The role of the volunteer here at Daddy’s Home really deserves an analysis and description. I don’t intend to rank the good ones and the bad ones, obviously this is not my role and it would not be useful at all. But please allow me to focus for a moment on some aspects that I consider significant, just to translate into words the feelings that I got overwhelmed by the first time I arrived here. After all, this is my own blog isn’t it?
Therefore I am going to allow myself to tell my readers about this aspect of my experience in India.
As I’ve already told in my article “The first journey”, I got to Daddy’s Home thanks to my husband Ugo who got there in the first place thanks to a colleague of his, named Paolo. Ugo is a doctor, I am not. Ugo has a very important role within the orphanage, I don’t. Ugo knew what he was going to do over there, I didn’t.
When Paolo left me speechless by telling me that I had to go and be a mother to all the kids I decided to listen to him and face everything without too many expectations. I was going to adapt, day by day, offering whatever I could give. I am definitely an unstoppable hard worker who can adapt and is not scared to sweat a little. I mean real sweat, caused by that physical fatigue of manual works that break your nails and makes you tired. I definitely didn’t expect to have two daughters that were so similar to me. In one way or another they have pushed me when I wanted to quit and have helped me when I was exhausted.
So there I was in front of the Daddy’s Home gate on a rainy August day of 2011, tired after a never-ending trip during which I often asked myself not really what I was going to do, but why I was actually doing it in the first place. At Hyderabad airport, waiting to board that tiny plane with destination Vijayawada, my daughters and I were the only non-Indian passengers. Everybody curiously looked at us almost puzzled at the sight of those white women travelling alone. Let’s be honest, our attitude was a little snooty. Angelica was 15 and Carolina 17 years old. Both had already been through quite difficult trips around the world ever since they were young, but their reaction in the waiting room was exhilarating. Even now when we think about it we still laugh a lot. “Where are you taking us mom?” that was the most obvious question they could ask me and my answer was just as obvious “Don’t worry, dad is there waiting for us”. Without saying it out loud the actual thought that was going through my mind at the time was “That crazy reckless father of yours is gonna hear me once we get there!”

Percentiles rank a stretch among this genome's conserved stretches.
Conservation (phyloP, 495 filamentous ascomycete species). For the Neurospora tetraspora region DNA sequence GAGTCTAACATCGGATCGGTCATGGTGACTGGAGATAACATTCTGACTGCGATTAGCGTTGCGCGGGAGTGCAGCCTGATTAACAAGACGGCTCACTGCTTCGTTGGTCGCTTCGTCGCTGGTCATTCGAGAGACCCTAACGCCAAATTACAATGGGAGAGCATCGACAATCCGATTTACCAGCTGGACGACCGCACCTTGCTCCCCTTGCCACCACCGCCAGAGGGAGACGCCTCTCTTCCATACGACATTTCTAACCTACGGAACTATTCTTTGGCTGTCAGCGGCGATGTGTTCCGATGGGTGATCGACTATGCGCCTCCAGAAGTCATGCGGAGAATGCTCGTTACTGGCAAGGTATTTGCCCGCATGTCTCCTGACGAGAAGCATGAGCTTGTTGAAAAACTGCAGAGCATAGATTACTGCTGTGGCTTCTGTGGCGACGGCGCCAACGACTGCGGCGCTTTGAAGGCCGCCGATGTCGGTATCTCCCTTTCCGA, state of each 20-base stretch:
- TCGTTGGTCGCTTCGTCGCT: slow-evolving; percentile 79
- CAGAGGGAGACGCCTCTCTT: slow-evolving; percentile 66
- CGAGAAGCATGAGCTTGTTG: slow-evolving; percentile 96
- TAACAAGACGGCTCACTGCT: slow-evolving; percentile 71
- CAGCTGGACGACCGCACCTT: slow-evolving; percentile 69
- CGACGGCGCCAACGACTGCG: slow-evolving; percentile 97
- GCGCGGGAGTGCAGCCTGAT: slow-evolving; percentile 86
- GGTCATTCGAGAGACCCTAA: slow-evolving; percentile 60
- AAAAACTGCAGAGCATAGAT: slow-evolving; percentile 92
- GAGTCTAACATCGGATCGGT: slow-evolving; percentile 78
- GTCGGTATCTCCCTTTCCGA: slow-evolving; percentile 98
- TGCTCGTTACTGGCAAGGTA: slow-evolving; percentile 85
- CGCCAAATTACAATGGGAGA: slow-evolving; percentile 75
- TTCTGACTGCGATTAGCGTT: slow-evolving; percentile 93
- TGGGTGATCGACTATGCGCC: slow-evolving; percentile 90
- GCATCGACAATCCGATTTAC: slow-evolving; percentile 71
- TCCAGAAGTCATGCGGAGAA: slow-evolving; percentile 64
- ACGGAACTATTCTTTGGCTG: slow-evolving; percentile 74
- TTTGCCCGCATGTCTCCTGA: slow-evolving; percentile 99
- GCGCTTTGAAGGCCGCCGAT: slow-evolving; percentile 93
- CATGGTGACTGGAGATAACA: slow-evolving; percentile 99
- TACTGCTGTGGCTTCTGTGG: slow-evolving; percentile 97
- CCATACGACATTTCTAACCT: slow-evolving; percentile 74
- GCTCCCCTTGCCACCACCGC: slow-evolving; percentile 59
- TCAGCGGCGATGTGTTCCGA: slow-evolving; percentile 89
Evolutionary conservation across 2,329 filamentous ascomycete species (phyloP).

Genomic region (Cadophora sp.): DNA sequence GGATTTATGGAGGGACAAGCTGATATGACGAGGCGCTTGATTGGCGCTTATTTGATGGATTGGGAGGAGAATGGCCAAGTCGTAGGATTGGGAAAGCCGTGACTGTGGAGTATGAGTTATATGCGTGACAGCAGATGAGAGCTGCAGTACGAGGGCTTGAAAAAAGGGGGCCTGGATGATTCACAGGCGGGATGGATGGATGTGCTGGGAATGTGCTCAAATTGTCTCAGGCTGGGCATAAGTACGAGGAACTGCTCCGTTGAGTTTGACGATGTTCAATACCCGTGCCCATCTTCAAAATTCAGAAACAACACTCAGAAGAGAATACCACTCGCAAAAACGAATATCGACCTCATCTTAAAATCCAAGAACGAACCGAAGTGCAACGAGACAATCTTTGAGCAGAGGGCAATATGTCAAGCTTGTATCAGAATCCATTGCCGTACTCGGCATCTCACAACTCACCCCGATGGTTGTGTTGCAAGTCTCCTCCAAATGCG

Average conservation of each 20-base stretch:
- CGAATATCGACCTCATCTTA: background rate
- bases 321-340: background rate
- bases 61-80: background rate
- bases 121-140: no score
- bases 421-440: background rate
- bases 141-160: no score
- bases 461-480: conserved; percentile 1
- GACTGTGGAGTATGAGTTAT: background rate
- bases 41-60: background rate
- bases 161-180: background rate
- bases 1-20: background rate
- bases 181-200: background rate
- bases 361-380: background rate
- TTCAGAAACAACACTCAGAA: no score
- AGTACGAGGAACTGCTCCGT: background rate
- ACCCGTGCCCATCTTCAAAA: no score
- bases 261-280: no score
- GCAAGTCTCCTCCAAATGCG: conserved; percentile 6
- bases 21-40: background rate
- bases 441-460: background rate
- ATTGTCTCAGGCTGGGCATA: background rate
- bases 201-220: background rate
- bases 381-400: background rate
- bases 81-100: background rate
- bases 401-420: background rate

Padova Home is welcoming and full of other volunteers. Everybody is very kind but extremely private. At first we almost feel like we are intruding, even though we aren’t. Unfortunately that’s how it is, or at least it was for us. The volunteers that frequently come to Daddy’s Home form a real team when they gather to have lunch and dinner. After that they disappear. My girls and I ask for advice on what we can do that’s good and most importantly useful. Even though it’s only the first day and we are exhausted from the plane journey, we would like to start helping out immediately because we don’t have many days to spend here.
There’s no need to say that initiative and practicality that have always been my main features, especially in these kind of situations, help me understand that it’s up to me to come up with something to do. As I said before, Ugo is a medical doctor who is inside the dental clinic from 8 o’clock in the morning until the evening and we only see him during a very brief lunch break. We don’t even consider the option of assisting him at the clinic, especially because it’s a very crowded and very requested position, therefore we roll up our sleeves and begin. We clean and tidy every room and closet from the little kids houses to the teenagers. We breathe in as much dust as possible, we sweat all the liquids in our bodies and work like crazy. There are ten houses to go through and the workload is a lot. But it’s such a great reward to see the rooms looking so clean and tidy. We collect all the clothes that are most ruined and that will go to the slum. In India you never throw away anything because there is always going to be someone who is poorer than the poorest of all.
Of course it would be great to get some direction from whom, here at Daddy’s Home, has been coming for a longer time. Just to avoid feeling lost and useless. Demotivation is dangerous; it leads to frustration and detachment. After this first experience I promised myself that I was going to let anybody help me, as long as they were ready to work hard. I don’t like being taken for the one that knows it all, and I don’t want to act like I am the host, because I’m really not. But the most important thing, in order for a group of volunteers to achieve a goal, is collaboration and mutual understanding, respecting each other and accepting each other’s limits and weaknesses. It might sound obvious and patronising but the first volunteering action you do is indeed towards the other volunteers.
Nowadays my girls know how to move inside Daddy’s Home and like to go back on their own. Which is something that makes me really proud. They saw me cry, they heard me curse, they understood how important it is for me to be able to spend time with the new-borns and how I find it difficult to relate with the older girls. They learned to roll up their sleeves and sweat, to stop for a second to recharge their batteries before starting all over again. Most importantly they have understood how important it is to offer their experience to whoever might find it useful.